Seven Waves Away
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FAQ for
Abandon Ship (1957) More at IMDbPro »Seven Waves Away (original title)

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A Note Regarding Spoilers

The following FAQ entries may contain spoilers. Only the biggest ones (if any) will be covered with spoiler tags. Spoiler tags have been used sparingly in order to make the page more readable.

When the luxury liner SS Crescent Star hits a rogue mine in the middle of the Atlantic Ocean and sinks in seven minutes, a group of 27 survivors take refuge in a lifeboat made for only nine. The dying captain passes command to executive officer Alec Holmes (Tyrone Power) who finds himself faced with a difficult order to save some of the survivors, other passengers, mostly the sick and elderly, must be jettisoned. Who is to live and who is to be cast in the water with only a life preserver to save them?

No. The movie, originally titled Seven Waves Away, is based on the true story of the William Brown, an American ship carrying 65 passengers, mostly Scot and Irish emigrants, from Liverpool to Philadelphia, that struck an iceberg and sank in 1841. Thirty-one (31) passengers went down with the ship, nine crewmen and one passenger got into a small lifeboat, and nine crewmen and 32 passengers got into a larger one. The larger lifeboat was overcrowded and, in the wake of a storm that threatened to sink the leaky vessel, some of the crewmen, including one Alexander Holmes, began throwing passengers overboard, in all 14 men and two women. The boat was eventually picked up by the ship Crescent and taken to Le Havre (France). Being the only crewman later found in Philadelphia, Holmes was brought to trial, convicted of manslaughter in the case of United States v Holmes (1942), and sentenced to six months in jail and a $20 fine. More information on this incident can be found here.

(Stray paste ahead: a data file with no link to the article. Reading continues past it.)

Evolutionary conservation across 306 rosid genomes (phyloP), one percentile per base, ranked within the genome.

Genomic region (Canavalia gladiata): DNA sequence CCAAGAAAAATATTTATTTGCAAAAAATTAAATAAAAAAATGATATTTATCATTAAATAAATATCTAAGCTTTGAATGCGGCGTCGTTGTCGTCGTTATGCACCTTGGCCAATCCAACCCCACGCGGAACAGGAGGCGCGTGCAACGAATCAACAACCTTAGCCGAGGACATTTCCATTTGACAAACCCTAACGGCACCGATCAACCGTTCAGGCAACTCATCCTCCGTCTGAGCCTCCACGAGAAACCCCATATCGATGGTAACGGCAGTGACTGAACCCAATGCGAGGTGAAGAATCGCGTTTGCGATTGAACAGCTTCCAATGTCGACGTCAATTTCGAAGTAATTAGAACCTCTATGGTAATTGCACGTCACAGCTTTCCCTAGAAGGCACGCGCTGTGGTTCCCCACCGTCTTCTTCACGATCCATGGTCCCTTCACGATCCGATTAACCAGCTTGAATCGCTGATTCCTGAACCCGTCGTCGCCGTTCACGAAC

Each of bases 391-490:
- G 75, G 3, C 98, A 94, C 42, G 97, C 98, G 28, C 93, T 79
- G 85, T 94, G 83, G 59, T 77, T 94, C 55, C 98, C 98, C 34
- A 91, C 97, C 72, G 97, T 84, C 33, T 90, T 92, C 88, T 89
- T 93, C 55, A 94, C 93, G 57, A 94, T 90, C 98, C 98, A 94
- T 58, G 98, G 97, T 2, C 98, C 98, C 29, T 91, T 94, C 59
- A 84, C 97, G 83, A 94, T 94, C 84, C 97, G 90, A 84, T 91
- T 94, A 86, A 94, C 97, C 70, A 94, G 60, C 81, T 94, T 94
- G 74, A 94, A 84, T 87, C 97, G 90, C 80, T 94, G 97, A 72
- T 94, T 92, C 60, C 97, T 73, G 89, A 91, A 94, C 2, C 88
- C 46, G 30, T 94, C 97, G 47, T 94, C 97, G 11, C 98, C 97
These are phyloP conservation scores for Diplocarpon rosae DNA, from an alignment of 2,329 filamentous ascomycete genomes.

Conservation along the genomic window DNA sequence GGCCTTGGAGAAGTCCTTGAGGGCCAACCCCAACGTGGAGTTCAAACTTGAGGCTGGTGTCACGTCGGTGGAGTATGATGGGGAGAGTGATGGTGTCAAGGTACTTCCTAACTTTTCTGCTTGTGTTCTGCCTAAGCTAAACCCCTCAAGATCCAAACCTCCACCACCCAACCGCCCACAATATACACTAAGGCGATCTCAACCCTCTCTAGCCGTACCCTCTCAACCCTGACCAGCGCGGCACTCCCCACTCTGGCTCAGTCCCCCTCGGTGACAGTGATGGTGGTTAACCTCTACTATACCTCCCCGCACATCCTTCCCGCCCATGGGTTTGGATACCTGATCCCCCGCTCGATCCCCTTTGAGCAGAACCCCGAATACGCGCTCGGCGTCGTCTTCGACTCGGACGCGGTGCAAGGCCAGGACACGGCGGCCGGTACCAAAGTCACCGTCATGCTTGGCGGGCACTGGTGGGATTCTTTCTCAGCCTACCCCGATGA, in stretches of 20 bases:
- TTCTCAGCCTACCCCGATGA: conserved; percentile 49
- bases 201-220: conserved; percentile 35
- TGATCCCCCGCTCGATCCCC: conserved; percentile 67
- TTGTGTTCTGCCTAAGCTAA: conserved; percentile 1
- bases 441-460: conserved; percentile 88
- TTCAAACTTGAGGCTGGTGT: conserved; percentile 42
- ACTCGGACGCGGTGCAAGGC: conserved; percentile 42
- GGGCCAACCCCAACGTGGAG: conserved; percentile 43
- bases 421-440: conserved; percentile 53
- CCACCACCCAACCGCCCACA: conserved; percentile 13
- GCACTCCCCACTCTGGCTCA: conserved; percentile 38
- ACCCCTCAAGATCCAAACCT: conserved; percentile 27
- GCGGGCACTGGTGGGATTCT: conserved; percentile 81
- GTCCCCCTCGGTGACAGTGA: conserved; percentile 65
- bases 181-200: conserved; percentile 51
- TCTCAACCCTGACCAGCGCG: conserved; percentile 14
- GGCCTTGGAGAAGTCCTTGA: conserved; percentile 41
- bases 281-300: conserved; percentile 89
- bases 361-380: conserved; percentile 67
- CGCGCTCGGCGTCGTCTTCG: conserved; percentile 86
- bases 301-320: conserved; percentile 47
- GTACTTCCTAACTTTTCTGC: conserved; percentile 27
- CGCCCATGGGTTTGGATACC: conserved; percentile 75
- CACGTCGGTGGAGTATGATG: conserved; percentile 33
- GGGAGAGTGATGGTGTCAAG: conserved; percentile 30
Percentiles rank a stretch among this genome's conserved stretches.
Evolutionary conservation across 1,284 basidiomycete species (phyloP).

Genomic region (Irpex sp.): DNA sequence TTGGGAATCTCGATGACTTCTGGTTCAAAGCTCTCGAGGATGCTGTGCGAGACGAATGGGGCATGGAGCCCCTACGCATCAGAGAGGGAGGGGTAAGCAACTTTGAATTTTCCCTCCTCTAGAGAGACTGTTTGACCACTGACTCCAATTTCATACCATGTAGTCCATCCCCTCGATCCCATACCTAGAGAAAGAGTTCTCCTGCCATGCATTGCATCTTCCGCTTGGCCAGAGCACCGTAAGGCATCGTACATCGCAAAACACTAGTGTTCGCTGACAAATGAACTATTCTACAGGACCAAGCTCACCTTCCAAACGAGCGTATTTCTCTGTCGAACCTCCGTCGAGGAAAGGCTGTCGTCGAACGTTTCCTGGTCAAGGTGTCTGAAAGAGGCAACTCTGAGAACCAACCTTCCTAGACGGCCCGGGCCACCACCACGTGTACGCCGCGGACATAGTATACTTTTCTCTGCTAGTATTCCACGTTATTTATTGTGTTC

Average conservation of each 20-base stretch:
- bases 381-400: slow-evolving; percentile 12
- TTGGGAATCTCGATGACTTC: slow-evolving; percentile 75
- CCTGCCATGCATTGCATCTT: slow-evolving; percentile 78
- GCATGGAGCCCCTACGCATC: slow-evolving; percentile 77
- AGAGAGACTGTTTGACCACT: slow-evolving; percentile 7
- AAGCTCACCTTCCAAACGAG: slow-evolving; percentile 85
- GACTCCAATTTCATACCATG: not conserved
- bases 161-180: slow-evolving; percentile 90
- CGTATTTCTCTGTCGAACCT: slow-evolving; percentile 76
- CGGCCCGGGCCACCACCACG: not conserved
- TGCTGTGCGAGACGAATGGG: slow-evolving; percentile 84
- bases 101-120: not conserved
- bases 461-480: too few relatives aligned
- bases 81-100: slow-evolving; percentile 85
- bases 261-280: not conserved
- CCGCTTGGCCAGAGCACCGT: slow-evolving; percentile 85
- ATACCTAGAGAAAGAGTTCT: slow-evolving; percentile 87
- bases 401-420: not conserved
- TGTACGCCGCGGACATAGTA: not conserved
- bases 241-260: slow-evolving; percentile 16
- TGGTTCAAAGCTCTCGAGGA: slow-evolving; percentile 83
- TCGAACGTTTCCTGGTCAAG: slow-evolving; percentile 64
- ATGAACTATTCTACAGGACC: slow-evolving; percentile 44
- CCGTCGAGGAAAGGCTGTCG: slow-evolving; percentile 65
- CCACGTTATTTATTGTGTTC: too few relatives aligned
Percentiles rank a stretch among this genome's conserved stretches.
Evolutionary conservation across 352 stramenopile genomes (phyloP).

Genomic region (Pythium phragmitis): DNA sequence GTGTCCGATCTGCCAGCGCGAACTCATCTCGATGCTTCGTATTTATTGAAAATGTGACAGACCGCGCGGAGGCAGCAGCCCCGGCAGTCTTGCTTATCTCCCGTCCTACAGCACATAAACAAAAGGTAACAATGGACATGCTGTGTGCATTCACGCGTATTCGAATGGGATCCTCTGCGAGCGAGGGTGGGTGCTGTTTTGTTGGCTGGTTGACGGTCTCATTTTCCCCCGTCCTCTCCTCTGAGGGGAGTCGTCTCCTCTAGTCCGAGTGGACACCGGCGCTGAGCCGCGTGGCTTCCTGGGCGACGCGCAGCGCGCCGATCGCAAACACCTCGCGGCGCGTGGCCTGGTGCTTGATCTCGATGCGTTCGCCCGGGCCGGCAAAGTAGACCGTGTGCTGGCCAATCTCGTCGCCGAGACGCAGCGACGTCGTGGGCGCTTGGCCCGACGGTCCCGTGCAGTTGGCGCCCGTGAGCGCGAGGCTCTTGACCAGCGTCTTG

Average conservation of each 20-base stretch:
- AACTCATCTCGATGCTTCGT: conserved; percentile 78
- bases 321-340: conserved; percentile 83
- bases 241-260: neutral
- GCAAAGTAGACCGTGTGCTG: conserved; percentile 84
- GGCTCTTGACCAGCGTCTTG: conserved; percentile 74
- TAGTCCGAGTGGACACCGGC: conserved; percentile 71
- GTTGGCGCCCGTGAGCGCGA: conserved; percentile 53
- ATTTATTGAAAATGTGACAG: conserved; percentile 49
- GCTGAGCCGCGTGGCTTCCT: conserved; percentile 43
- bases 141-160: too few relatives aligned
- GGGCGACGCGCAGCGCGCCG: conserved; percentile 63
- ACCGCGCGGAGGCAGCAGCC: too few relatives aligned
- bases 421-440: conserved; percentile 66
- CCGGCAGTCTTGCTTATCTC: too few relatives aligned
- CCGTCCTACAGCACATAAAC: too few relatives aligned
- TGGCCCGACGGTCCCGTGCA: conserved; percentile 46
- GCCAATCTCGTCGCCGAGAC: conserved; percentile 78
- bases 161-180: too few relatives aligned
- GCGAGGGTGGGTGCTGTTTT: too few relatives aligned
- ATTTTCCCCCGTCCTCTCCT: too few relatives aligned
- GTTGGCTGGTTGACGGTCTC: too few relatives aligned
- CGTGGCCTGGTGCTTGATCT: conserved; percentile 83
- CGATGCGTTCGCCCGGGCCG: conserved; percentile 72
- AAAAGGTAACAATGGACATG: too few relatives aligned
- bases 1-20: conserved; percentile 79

The lifeboat, designed for nine people, begins with 28 (27 people and a dog), some in the boat itself and some in the water tied to the boat. Captain Paul Darrow (Laurence Naismith) is severely injured and dies of his wounds after handing command to Alec. During the night, one of the passengers in the water, Edward Wilton (Austin Trevor), is found dead and released into the ocean. Deck officer Frank Kelly (Lloyd Nolan), also severely wounded, tosses himself overboard and begs Alec to do what he must so that the strong will survive. As a storm approaches and Alec feels he has no other options, he begins putting passengers in the water. First to go is Ruth Spencer (Clare Austin), feverish and suffering from gangrene in her arm. Able-bodied executive officer Will McKinley (Stephen Boyd) puts himself in the water in order to stay with her. Next to go are George (Ralph Michael) and Jan (Jill Melford) Kilgore, George having swallowed fuel oil and Jan having broken ribs. However, their young son Peter (Meurig Wyn-Jones) is allowed to remain. Seasick playwright Aubrey Clark (Noel Willman) is fifth to go, and he is followed by his dog Bubba, who jumps in the water to be with him. Elderly opera singer Dorothy Knutson (Marie Lohr) and 18-year old Mickey Stokes (Colin Broadley) are next, followed by John Merritt (Gordon Jackson) who has two broken wrists. As Merritt fights to stay aboard the lifeboat, John Hayden (David Langton) falls in the water with no life preserver. When Michael Faroni (Eddie Byrne) attempts to force Alec to go back and pick up the jettisoned passengers, he is shot in the abdomen with a flaregun, but not before he throws a switchblade into Alec's right shoulder. Altogether, 14 go into the water, leaving 14 still on the lifeboat. These 14 include nurse Julie White (Mai Zetterling), communications officer Jimmy 'Sparks' Clary (John Stratton), Edith Middleton (Moira Lister), Major General Barrington (Clive Morton), Solly Daniels (Ferdy Mayne), 'Cookie' Morrow (James Hayter), Willy Hawkins (Victor Maddern), Daniel Cane (Moultrie Kelsall), Sam Holly (Orlando Martins), Aussie 'Digger' Smith (John Gray), Big Joe Wolsek (Danny Green), and Mario Pasquale (Derek Sydney), plus Alec and young Peter Kilgore.